Over the past few days, I bought supplies for my sick sister and took her a care package with homemade soup and other goodies, wrote a sympathy letter for my mother to the husband of her friend Eleanor who died, and another to the family of a dear woman from my past life. A friend was in the ER for the second time in three weeks and another is still recovering from knee surgery. The father of the childhood friend I wrote about here died two weeks ago, and one of my favorite people at the Manor died last Tuesday.
There are five cases of the flu on my mom’s floor and the staff are wearing masks. I suspect she’s worried sick that she will get it. And it would be bad if she did. I hope her flu shot covers whatever strain it is. No doubt she will think she has it regardless.
It’s been a week that could incite the heartiest souls to worry about tomorrow.
Cecil was the most cheerful demented man in the residence, and his daughter the only other family of a resident who was there as much as my sister and I are—or ever. Our eyes often met in solidarity across the dining room. I will miss both of them.
Eleanor was my mother’s nurse at a long ago hospital stay; and she was my father’s nurse when he was there, including the time when he didn’t come home. She came to the house after he died to sit with her in her grief, and they remained in occasional contact all these years since.
My mother tells me now—after I read the obituary to her—they used to talk about their children and how worried they were about them.
“Do you think she continued to worry about her children after all this time, like you do?” I ask, my head shaking, eyes rolling.
“Well, yes, I’m sure she did,” my mother says, like it was a no-brainer. “I guess she stopped when she died.”
Now there’s a reason to let go of life, to end the incessant and needless worry.
My mother got an Echo for Christmas. My brother-in-law won it at a company party and donated it to the cause. My mother likes her talking clock(s) so much—partly for the company we think—but can’t understand why someone can’t set it to tell the day of the week. (Because it isn’t possible.) We thought maybe she would like Alexa if she could remember how to get her to respond. She will stop using it soon—like all new things, the cat’s meow for a few days and then abandoned—but for now it’s grist for the worry mill, not something we anticipated.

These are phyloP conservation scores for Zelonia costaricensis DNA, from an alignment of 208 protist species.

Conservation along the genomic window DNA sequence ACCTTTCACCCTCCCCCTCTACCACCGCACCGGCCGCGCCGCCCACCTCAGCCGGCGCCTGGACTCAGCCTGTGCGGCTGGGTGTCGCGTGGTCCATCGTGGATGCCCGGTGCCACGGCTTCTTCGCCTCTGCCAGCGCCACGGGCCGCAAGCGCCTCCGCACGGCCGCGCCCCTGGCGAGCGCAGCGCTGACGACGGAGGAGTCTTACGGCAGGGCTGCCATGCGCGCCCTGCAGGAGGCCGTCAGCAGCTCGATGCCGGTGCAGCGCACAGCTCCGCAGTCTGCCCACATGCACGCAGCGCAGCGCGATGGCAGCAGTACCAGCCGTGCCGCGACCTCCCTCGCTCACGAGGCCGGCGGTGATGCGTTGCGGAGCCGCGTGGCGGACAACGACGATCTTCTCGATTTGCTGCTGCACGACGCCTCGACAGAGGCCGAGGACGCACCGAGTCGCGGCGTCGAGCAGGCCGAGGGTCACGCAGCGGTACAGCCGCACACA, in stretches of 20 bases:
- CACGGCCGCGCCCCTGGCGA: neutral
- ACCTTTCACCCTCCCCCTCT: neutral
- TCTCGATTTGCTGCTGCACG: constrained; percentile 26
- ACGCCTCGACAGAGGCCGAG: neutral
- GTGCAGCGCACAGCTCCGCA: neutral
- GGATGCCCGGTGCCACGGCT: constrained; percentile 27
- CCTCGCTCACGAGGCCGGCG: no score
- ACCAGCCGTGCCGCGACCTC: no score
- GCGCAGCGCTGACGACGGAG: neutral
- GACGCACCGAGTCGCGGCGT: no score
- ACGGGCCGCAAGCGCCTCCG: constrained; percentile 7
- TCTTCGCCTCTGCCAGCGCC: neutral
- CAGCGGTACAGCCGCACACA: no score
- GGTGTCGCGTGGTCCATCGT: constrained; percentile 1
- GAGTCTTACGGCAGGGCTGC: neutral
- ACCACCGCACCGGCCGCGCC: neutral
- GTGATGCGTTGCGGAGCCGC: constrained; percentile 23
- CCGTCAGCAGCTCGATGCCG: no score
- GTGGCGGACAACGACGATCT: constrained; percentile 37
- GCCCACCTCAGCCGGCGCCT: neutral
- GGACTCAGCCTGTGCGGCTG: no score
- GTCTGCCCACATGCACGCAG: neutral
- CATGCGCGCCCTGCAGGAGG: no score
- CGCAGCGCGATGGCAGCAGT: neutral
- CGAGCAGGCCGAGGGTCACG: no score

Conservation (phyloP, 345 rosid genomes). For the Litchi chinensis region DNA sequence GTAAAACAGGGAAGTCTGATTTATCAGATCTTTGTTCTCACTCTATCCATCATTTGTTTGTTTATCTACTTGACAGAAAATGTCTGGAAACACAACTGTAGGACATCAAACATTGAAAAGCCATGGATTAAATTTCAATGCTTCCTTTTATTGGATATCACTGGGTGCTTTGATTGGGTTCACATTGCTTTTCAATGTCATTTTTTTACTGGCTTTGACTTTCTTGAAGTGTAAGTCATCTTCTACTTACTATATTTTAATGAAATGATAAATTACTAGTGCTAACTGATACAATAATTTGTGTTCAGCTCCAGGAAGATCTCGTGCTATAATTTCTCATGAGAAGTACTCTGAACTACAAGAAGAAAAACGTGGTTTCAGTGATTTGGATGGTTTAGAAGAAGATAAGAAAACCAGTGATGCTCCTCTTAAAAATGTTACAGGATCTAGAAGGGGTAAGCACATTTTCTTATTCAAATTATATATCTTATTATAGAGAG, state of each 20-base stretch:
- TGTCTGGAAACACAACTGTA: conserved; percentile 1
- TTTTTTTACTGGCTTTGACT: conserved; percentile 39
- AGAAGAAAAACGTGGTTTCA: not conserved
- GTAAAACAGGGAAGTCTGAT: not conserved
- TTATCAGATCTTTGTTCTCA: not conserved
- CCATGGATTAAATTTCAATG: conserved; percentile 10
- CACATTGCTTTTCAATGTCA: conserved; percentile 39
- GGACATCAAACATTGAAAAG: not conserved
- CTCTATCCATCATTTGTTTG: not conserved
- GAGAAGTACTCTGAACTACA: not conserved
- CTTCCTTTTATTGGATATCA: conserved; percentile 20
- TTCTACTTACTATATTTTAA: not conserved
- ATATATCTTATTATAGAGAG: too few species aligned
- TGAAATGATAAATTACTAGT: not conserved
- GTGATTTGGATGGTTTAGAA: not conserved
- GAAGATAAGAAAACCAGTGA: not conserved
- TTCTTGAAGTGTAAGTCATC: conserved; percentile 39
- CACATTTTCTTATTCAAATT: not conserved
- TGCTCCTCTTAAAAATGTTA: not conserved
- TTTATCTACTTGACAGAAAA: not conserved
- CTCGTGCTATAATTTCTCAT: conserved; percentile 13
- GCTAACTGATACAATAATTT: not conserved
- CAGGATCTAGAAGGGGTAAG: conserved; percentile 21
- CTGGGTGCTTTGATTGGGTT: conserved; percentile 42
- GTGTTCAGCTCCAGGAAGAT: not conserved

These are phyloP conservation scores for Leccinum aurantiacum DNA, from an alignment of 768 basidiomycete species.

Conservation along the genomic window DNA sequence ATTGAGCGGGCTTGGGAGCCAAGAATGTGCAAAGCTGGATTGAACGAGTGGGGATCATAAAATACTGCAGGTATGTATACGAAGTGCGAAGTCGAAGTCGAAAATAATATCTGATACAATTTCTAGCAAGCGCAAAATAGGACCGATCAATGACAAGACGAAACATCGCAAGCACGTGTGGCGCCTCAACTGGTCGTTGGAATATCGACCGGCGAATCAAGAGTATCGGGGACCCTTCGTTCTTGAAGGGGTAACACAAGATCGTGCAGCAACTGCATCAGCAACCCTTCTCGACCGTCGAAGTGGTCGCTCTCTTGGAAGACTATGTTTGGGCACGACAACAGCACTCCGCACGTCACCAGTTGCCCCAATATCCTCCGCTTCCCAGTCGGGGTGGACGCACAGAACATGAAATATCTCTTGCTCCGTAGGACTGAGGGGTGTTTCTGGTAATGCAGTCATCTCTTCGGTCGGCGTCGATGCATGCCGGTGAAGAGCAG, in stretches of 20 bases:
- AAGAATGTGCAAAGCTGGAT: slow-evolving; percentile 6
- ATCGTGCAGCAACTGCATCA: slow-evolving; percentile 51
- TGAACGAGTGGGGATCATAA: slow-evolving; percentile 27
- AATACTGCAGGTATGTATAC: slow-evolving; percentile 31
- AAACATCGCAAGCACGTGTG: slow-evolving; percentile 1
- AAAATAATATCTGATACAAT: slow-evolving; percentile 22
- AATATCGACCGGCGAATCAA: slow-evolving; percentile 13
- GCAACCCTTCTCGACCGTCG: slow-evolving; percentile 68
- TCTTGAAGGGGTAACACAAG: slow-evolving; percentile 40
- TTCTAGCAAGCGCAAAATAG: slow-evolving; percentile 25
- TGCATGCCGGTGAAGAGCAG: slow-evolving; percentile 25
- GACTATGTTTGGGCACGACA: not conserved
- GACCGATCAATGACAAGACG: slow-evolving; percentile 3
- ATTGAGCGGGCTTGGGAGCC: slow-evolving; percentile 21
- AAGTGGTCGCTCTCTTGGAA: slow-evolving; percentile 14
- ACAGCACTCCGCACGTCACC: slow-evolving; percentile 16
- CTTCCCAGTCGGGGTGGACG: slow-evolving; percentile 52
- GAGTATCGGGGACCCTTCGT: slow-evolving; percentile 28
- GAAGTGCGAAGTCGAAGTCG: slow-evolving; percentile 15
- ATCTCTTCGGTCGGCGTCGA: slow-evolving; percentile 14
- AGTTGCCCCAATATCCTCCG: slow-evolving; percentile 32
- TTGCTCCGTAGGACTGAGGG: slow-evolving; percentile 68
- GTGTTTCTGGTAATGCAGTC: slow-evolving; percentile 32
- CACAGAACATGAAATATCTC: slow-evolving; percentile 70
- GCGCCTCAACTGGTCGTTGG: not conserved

Mama: “Are Jo Ann and Peter okay?”
Me: “I suppose so, why wouldn’t they be?”
Mama: “Alexa said there was an terrible snow storm in Virginia. I’m worried they are stranded on a road somewhere.”
Me: “Oh good lord, you find more to worry about than any twenty people. It wasn’t like it was a tornado out of nowhere. The east coast had plenty of warning that a storm was coming.”
I sent a quick text to my sister to see if they even had any snow. She wrote right back. (Text messaging at its most useful.)
Me: “And there is no snow in Manassas at all.”
She argued with me a bit, then dropped it. Until the next day when she asked if Jo Ann and Peter got dug out from all the snow. It’s her story and she’s sticking to it.
When she tells me she and Eleanor bonded around worry for their children, which I am certain is my mother’s special interpretation and memory of their decades ago conversation, my brain is screaming at her to ask me, “Don’t you worry about your children?” I know when it comes it will be in a challenging tone of voice, accusatory, even if the tone is only in my head. And I’m ready.
No, actually, I don’t worry about my children. I raised them well and they prove that every day. I trust them to resolve their own issues in the best way for them. My worrying will have no impact on their lives, just cause me stress—and drive them crazy. I’m curious, now and about their futures, but I’m not worried.
She doesn’t ask. I’m disappointed.
There is plenty to worry about in the world, both in one’s own small corner and in the larger sphere. One would go crazy to take it all on. Do something about it, if you can and in whatever way you can, or let it go. My former mother-in-law would say, “Shit or get off the pot.”
A friend used to tell me, “Don’t look too far ahead.” They are words I live by. I live in today, and look to tomorrow. But next week? Eh, too worrisome.
If you could see
the journey whole,
you might never
might never dare
the first step
that propels you
from the place
you have known
toward the place
you know not.
one of the mercies
of the road:
that we see it
only by stages
as it opens
as it comes into
Epiphany: For Those Who Have Far to Travel